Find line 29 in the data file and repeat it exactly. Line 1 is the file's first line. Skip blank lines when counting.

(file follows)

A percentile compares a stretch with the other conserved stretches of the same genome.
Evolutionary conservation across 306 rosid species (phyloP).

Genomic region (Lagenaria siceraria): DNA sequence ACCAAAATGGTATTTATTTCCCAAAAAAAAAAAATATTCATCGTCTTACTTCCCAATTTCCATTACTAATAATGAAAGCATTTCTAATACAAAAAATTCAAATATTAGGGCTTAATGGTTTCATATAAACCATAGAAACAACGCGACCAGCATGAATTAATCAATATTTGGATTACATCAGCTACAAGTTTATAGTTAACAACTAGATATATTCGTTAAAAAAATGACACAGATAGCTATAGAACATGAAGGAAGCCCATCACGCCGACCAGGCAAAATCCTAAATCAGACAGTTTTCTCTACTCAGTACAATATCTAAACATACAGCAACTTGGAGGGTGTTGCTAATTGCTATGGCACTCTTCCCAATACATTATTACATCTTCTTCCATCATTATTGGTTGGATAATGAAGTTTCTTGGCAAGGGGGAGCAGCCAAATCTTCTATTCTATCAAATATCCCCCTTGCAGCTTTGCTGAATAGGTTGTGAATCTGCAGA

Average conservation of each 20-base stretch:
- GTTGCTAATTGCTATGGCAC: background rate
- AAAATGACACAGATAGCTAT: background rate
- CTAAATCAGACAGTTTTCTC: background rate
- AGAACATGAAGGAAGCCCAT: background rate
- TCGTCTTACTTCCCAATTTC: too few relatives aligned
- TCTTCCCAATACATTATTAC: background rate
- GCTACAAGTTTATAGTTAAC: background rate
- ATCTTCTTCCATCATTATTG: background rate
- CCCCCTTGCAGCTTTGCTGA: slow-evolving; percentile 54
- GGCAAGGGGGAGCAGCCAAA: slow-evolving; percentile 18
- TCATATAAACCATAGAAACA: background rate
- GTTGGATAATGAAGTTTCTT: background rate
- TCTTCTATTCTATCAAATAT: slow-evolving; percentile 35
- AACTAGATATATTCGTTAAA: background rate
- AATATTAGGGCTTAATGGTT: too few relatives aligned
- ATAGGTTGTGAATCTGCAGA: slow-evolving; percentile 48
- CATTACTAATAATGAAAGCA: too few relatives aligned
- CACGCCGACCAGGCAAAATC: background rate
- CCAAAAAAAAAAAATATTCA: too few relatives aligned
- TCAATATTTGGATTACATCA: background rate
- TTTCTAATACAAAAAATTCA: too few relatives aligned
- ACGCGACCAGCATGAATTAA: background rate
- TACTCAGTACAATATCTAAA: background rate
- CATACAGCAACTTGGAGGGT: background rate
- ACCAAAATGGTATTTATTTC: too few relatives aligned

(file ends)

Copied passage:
- ACCAAAATGGTATTTATTTC: too few relatives aligned